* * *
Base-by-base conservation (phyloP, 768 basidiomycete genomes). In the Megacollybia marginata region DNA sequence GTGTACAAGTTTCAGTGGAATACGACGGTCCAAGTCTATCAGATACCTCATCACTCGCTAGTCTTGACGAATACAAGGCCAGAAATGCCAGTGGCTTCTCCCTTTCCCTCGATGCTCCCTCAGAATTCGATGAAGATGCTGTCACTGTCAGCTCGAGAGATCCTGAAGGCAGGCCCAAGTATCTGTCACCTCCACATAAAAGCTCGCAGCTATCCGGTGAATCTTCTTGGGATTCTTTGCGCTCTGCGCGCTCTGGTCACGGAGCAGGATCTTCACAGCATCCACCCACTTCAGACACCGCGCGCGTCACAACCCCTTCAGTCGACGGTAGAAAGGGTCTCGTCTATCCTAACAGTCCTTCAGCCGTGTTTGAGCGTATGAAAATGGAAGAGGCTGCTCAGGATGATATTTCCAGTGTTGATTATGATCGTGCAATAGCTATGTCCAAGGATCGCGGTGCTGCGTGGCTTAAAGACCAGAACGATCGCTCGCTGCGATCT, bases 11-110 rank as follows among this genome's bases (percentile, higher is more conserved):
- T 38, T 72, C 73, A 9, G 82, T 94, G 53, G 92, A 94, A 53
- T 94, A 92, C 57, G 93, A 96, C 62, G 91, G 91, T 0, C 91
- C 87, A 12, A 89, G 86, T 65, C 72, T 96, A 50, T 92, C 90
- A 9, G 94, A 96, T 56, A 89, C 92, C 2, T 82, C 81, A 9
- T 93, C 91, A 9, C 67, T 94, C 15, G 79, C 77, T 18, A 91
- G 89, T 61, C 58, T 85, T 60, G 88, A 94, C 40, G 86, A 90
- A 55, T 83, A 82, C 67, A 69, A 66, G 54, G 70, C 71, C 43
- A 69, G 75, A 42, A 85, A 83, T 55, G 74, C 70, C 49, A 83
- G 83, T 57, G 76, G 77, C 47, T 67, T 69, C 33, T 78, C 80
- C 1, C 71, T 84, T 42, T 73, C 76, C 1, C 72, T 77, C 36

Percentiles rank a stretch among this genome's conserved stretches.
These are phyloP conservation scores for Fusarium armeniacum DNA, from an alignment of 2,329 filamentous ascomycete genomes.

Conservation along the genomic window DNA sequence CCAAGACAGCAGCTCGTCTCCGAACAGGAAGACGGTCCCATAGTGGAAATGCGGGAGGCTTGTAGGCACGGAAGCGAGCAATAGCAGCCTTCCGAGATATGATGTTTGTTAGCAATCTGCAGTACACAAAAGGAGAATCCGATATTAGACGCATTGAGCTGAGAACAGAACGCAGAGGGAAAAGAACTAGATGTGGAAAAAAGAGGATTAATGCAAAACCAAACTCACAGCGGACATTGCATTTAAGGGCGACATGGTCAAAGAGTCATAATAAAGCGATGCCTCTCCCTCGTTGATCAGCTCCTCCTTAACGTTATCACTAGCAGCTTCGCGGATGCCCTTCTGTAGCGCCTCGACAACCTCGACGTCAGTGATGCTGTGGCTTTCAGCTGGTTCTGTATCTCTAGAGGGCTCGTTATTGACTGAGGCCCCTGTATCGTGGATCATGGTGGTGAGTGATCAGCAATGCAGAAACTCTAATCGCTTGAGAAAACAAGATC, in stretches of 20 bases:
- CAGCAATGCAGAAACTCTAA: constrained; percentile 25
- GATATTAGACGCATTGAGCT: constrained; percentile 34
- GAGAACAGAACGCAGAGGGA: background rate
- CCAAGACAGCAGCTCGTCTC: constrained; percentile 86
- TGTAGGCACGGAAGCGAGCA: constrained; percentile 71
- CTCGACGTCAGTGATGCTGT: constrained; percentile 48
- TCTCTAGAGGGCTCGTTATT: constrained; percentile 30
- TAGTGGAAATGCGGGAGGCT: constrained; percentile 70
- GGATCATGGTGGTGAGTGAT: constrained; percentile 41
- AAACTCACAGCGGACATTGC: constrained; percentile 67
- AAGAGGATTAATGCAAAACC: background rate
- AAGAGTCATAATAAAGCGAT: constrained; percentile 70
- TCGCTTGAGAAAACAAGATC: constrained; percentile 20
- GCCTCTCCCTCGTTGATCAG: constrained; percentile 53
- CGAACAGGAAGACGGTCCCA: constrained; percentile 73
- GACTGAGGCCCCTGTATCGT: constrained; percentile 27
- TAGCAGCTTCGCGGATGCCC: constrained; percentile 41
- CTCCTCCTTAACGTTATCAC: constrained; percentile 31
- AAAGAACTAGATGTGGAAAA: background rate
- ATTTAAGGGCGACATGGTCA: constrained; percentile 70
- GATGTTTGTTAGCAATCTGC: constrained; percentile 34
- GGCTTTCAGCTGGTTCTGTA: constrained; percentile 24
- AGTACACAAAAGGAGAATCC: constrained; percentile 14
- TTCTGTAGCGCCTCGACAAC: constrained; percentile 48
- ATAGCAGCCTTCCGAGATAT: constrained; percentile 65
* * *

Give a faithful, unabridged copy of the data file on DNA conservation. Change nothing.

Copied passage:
Base-by-base conservation (phyloP, 768 basidiomycete genomes). In the Megacollybia marginata region DNA sequence GTGTACAAGTTTCAGTGGAATACGACGGTCCAAGTCTATCAGATACCTCATCACTCGCTAGTCTTGACGAATACAAGGCCAGAAATGCCAGTGGCTTCTCCCTTTCCCTCGATGCTCCCTCAGAATTCGATGAAGATGCTGTCACTGTCAGCTCGAGAGATCCTGAAGGCAGGCCCAAGTATCTGTCACCTCCACATAAAAGCTCGCAGCTATCCGGTGAATCTTCTTGGGATTCTTTGCGCTCTGCGCGCTCTGGTCACGGAGCAGGATCTTCACAGCATCCACCCACTTCAGACACCGCGCGCGTCACAACCCCTTCAGTCGACGGTAGAAAGGGTCTCGTCTATCCTAACAGTCCTTCAGCCGTGTTTGAGCGTATGAAAATGGAAGAGGCTGCTCAGGATGATATTTCCAGTGTTGATTATGATCGTGCAATAGCTATGTCCAAGGATCGCGGTGCTGCGTGGCTTAAAGACCAGAACGATCGCTCGCTGCGATCT, bases 11-110 rank as follows among this genome's bases (percentile, higher is more conserved):
- T 38, T 72, C 73, A 9, G 82, T 94, G 53, G 92, A 94, A 53
- T 94, A 92, C 57, G 93, A 96, C 62, G 91, G 91, T 0, C 91
- C 87, A 12, A 89, G 86, T 65, C 72, T 96, A 50, T 92, C 90
- A 9, G 94, A 96, T 56, A 89, C 92, C 2, T 82, C 81, A 9
- T 93, C 91, A 9, C 67, T 94, C 15, G 79, C 77, T 18, A 91
- G 89, T 61, C 58, T 85, T 60, G 88, A 94, C 40, G 86, A 90
- A 55, T 83, A 82, C 67, A 69, A 66, G 54, G 70, C 71, C 43
- A 69, G 75, A 42, A 85, A 83, T 55, G 74, C 70, C 49, A 83
- G 83, T 57, G 76, G 77, C 47, T 67, T 69, C 33, T 78, C 80
- C 1, C 71, T 84, T 42, T 73, C 76, C 1, C 72, T 77, C 36

Percentiles rank a stretch among this genome's conserved stretches.
These are phyloP conservation scores for Fusarium armeniacum DNA, from an alignment of 2,329 filamentous ascomycete genomes.

Conservation along the genomic window DNA sequence CCAAGACAGCAGCTCGTCTCCGAACAGGAAGACGGTCCCATAGTGGAAATGCGGGAGGCTTGTAGGCACGGAAGCGAGCAATAGCAGCCTTCCGAGATATGATGTTTGTTAGCAATCTGCAGTACACAAAAGGAGAATCCGATATTAGACGCATTGAGCTGAGAACAGAACGCAGAGGGAAAAGAACTAGATGTGGAAAAAAGAGGATTAATGCAAAACCAAACTCACAGCGGACATTGCATTTAAGGGCGACATGGTCAAAGAGTCATAATAAAGCGATGCCTCTCCCTCGTTGATCAGCTCCTCCTTAACGTTATCACTAGCAGCTTCGCGGATGCCCTTCTGTAGCGCCTCGACAACCTCGACGTCAGTGATGCTGTGGCTTTCAGCTGGTTCTGTATCTCTAGAGGGCTCGTTATTGACTGAGGCCCCTGTATCGTGGATCATGGTGGTGAGTGATCAGCAATGCAGAAACTCTAATCGCTTGAGAAAACAAGATC, in stretches of 20 bases:
- CAGCAATGCAGAAACTCTAA: constrained; percentile 25
- GATATTAGACGCATTGAGCT: constrained; percentile 34
- GAGAACAGAACGCAGAGGGA: background rate
- CCAAGACAGCAGCTCGTCTC: constrained; percentile 86
- TGTAGGCACGGAAGCGAGCA: constrained; percentile 71
- CTCGACGTCAGTGATGCTGT: constrained; percentile 48
- TCTCTAGAGGGCTCGTTATT: constrained; percentile 30
- TAGTGGAAATGCGGGAGGCT: constrained; percentile 70
- GGATCATGGTGGTGAGTGAT: constrained; percentile 41
- AAACTCACAGCGGACATTGC: constrained; percentile 67
- AAGAGGATTAATGCAAAACC: background rate
- AAGAGTCATAATAAAGCGAT: constrained; percentile 70
- TCGCTTGAGAAAACAAGATC: constrained; percentile 20
- GCCTCTCCCTCGTTGATCAG: constrained; percentile 53
- CGAACAGGAAGACGGTCCCA: constrained; percentile 73
- GACTGAGGCCCCTGTATCGT: constrained; percentile 27
- TAGCAGCTTCGCGGATGCCC: constrained; percentile 41
- CTCCTCCTTAACGTTATCAC: constrained; percentile 31
- AAAGAACTAGATGTGGAAAA: background rate
- ATTTAAGGGCGACATGGTCA: constrained; percentile 70
- GATGTTTGTTAGCAATCTGC: constrained; percentile 34
- GGCTTTCAGCTGGTTCTGTA: constrained; percentile 24
- AGTACACAAAAGGAGAATCC: constrained; percentile 14
- TTCTGTAGCGCCTCGACAAC: constrained; percentile 48
- ATAGCAGCCTTCCGAGATAT: constrained; percentile 65